We looked at a range of records including: six care plans; six staff files; staff training; minutes of meetings; rotas; complaint and safeguarding records; medication; maintenance and a range of audit documents.

Overall inspection


Updated 12 October 2017

The inspection was unannounced and took place on 2, 3 and 16 August and 18 September 2017.The previous inspection of Millbrow was a focused inspection and was carried out on 29 January 2016 when it was found to require improvement in the safe and well led domains.

Millbrow provides accommodation and personal care for up to 44 people. At the time of our inspection the service was accommodating 42 people.

There was a registered manager in place at Millbrow. A registered manager is a person who has registered with the Care Quality Commission to manage the service. Like registered providers, they are 'registered persons'. Registered persons have legal responsibility for meeting the requirements in the Health and Social Care Act 2008 and associated Regulations about how the service is run.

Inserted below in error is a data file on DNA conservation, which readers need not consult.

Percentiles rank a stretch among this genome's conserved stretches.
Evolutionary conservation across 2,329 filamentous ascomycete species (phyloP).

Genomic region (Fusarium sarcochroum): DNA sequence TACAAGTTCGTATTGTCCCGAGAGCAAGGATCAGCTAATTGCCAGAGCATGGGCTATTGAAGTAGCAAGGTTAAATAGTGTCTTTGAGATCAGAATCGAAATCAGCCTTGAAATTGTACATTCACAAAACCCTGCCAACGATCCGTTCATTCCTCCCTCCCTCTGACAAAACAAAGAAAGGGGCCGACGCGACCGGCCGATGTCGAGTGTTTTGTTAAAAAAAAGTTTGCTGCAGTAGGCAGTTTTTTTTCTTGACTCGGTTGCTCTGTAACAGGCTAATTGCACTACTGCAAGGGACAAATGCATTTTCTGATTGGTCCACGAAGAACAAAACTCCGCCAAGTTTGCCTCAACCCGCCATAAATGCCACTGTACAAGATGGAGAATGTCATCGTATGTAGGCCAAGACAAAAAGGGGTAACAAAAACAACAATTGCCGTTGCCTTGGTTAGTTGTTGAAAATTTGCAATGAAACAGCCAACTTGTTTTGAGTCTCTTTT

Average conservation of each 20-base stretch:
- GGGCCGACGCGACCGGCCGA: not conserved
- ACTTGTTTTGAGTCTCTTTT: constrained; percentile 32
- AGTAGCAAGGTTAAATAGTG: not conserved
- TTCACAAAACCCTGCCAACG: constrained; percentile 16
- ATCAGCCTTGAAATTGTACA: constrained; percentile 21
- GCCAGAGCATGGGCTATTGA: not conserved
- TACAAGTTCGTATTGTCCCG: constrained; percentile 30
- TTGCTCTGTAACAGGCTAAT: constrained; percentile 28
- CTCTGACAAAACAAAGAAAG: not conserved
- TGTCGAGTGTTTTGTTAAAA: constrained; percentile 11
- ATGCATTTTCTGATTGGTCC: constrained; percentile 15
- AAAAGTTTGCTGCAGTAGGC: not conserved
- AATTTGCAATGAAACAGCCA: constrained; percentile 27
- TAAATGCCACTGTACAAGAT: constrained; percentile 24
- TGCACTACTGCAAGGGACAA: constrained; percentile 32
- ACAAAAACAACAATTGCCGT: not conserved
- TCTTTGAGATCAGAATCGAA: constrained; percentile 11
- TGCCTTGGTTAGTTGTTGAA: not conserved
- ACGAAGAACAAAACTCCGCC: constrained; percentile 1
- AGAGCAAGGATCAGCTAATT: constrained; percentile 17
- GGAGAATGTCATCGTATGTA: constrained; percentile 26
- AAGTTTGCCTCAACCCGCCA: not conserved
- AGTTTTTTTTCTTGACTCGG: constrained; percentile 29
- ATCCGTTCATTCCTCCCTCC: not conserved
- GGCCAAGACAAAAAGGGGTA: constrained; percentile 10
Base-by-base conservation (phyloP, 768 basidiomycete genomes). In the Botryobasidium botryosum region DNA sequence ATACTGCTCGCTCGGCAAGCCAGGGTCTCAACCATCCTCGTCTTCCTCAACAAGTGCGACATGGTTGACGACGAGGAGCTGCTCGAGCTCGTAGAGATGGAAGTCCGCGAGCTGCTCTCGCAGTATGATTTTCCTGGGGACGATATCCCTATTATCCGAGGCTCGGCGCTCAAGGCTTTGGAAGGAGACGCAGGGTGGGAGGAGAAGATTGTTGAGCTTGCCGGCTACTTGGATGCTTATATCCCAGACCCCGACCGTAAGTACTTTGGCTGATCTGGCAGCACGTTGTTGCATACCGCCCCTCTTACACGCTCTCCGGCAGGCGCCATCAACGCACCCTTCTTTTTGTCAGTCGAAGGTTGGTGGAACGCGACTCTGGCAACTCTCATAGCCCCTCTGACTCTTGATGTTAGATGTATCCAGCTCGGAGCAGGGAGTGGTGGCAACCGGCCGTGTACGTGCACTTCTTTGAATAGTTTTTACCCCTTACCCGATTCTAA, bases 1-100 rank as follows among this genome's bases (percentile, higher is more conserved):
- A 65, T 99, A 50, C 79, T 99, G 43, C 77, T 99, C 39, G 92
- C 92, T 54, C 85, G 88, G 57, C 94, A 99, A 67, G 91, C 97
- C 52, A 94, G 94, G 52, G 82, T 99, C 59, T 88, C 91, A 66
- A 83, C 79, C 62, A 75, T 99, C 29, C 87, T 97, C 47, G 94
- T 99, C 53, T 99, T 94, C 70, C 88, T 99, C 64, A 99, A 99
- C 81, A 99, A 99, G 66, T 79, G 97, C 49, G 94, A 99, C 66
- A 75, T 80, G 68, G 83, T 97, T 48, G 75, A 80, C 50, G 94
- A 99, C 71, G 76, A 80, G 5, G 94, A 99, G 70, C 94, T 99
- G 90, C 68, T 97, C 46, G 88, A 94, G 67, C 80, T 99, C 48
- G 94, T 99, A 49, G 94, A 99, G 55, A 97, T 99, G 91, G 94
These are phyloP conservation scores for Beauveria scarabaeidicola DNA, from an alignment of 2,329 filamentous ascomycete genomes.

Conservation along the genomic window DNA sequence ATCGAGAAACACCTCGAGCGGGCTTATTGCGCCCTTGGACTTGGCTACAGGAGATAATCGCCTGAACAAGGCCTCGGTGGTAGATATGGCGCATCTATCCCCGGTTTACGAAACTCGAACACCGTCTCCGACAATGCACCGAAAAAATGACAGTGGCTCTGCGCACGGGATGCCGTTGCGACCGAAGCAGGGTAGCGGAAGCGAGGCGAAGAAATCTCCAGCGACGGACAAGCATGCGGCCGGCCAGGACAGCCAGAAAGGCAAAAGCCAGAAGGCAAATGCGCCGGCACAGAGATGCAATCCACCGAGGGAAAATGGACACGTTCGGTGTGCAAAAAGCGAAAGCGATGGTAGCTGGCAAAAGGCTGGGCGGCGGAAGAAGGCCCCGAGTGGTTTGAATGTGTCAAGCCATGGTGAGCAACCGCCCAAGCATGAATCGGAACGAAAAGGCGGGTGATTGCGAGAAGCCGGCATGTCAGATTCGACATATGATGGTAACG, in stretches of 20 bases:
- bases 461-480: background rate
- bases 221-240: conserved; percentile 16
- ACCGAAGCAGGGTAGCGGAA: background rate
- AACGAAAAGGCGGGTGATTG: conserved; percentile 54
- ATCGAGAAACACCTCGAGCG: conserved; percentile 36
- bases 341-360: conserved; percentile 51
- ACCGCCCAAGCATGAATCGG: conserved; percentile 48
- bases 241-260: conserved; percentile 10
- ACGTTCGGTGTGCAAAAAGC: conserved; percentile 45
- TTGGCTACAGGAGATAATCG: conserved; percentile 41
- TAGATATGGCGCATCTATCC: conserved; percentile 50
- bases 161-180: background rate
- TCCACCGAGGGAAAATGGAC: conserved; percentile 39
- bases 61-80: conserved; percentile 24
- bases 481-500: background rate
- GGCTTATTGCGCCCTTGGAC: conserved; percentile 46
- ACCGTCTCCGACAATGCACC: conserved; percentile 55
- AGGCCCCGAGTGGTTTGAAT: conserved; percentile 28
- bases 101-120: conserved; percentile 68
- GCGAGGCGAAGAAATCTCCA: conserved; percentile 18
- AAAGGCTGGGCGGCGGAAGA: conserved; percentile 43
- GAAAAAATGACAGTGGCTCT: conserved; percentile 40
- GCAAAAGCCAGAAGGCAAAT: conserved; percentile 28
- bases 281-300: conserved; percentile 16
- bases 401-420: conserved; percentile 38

During the inspection we found a number of breaches of the Health and Social Care Act 2008 (Regulated Activities) Regulations 2014 related to: person centred care; dignity and respect; safe care and treatment; safeguarding service users from abuse and improper treatment; meeting nutritional and hydration needs, staffing and good governance. We also found a breach of the Care Quality Commission (Registration) Regulations 2009 as the registered person had not always notified the Commission of incidents or allegations of abuse.

Risk assessments and care plan did not always adequately identify and address people’s health and personal care needs. Staff did not always follow actions stated as being required on people’s care plans. People did not always receive safe and effective care.

Allegations of abuse were not always reported or acted on in accordance with local procedures. Medicine management systems were not effective. Medicines were not always stored safely and records were not complete.

Medicine management systems were not effective. Medicines were not always stored safely and records were not complete.

Standards of food hygiene and safety were poor and systems were not robust to prevent the spread of infection.

Agency staff were employed on a regular basis. The process for ensuring that these staff were adequately inducted when they first started working at the home needed improvement.